Professor Robin Harris

Robin Harris, who served for the triennium beginning on 1 August 1989<1>, had joined the Department in 1984, bringing from the University of East Anglia an international profile in solid-state nuclear-magnetic-resonance spectroscopy. With the benefit of experience from the first twenty years of that new university’s growth, he added to the momentum of the Department’s emergence from the constraints of the 1970s and 1980s, sharpening its profile towards the Faculty of Science and the University’s executive.

In October 1989, directorates of undergraduate and graduate studies were created to improve the monitoring of students’ learning experience and the informing of teaching practice. At the same time, teachers of physical and theoretical chemistry aiding the assimilation of lectures began to meet larger groups of final-year undergraduates and to use worked examples; the move from tutorials (4-6 undergraduates) to workshops (14-24) spread to other teachers and second-year undergraduates. A rolling programme of Science-Faculty visits, which assessed the Department in May 1990, reported effective delivery of chemistry curricula. Undergraduates at the end of their second year were beginning to seek one-year placements in industry; those academically strong were supported and obtained concessions for an intercalated year. By the end of the triennium, successive appeals to the University’s executive had raised the chemistry-undergraduate admission quota from 69 to 93 and the Department's teachers were ready for the first cohorts (1992, October) of two degree programmes at the Joint-University (Durham and Teesside) College on Teesside. The College was the forerunner of what became known from 2002 as Durham University Queen’s Campus.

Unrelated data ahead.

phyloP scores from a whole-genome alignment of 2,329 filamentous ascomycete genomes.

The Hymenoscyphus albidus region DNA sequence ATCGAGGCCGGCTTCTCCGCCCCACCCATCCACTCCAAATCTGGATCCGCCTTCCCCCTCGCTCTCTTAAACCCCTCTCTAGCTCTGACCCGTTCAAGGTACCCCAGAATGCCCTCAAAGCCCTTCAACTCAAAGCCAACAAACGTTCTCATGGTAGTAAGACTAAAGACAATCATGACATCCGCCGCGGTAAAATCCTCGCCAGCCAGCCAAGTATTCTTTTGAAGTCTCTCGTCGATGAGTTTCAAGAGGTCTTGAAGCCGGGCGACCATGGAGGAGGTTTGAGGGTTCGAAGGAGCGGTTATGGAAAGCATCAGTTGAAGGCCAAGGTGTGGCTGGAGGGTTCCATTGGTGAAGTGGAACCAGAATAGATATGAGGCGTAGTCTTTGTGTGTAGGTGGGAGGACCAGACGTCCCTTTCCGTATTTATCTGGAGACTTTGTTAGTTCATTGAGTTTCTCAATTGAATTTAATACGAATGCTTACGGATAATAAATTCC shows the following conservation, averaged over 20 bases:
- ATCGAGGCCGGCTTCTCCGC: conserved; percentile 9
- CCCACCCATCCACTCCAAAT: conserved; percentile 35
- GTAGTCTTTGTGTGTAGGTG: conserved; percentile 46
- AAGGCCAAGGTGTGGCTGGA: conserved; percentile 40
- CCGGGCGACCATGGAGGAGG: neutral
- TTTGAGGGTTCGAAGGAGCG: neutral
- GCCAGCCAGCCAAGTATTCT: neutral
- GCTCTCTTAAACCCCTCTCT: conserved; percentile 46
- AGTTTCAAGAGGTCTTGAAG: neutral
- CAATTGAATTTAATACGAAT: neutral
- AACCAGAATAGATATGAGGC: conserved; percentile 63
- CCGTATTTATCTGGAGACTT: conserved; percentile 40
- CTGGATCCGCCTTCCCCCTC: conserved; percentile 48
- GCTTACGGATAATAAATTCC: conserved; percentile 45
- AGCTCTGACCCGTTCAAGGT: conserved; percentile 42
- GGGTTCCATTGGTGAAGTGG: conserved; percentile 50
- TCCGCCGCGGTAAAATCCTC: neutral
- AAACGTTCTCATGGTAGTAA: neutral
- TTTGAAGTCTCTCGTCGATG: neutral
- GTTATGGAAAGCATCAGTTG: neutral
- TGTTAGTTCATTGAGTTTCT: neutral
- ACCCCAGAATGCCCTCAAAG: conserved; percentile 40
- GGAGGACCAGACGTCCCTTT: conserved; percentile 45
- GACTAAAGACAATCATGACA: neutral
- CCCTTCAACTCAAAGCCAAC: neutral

The number of the Department’s research-group leaders on October 1 rose from 20 (1989) to 21 (1992), with a synchronous growth in the intake of doctoral students from 28 to 42. Examinable lectures for first-year postgraduates were introduced (1990, January), and the preceding month saw the first assessed poster session for postgraduates in the second or third year of study. The triennium was marked by two internal promotions to professor (Williams, 1991; Parker, 1992) and two substantial research grants in the summer of 1989. The larger was awarded by the Science and Engineering Research Council in the form of an interdisciplinary research centre (IRC) in polymer science and technology jointly to the universities of Durham, Leeds and Bradford. Funded by block grant for six years from October 1, it had Professor Jim Feast as its Durham director and a readership (external appointment, 1989, Richards) resourced from funds released by establishment of the Courtaulds chair in 1988. The second, from Tioxide PLC, assisted the establishment in 1991 of a chair in crystallography (external appointment, Howard) in order to resume single-crystal X-ray diffraction work at Durham after the death in service of Dr Harry Shearer (1923-1979). A research-assessment exercise, conducted by the Higher Education Funding Council for England and covering the calendar years 1989-1991, graded the Department 5, the highest of five grades http://www.rae.ac.uk/1992/c26-92.html.

The effectiveness of administration within Chemistry was increased by fortnightly meetings of section heads (acting as a management advisory committee) and by making other committees smaller, with each member’s responsibility defined. With the growing cooperation of the University’s executive, the return of a share of research-grant overheads to the grants’ investigators became more timely and transparent. Extra accommodation for research was created from the reconstitution of the Science Laboratories mechanical workshop as a Chemistry-Biology operation (1990, April), from the acquisition (1990, October) of a part of the University’s industrial research laboratories’ accommodation at the Mountjoy Building, and by completion in May 1991 of stage 3 of the Chemistry-Geology Building for the crystallography research group (part of the ground floor), the IRC (first floor) and Geological Sciences (second floor).

1. Durham University, Board of Studies in Chemistry, minutes, 1989-1992.


For 1986-1989, see Professor Kenneth Wade; for 1992-1995, see Professor Lyn Williams.

Robin Harris' Research Group

hod/prof._robin_harris.txt · Last modified: 2016/05/26 14:32 (external edit)
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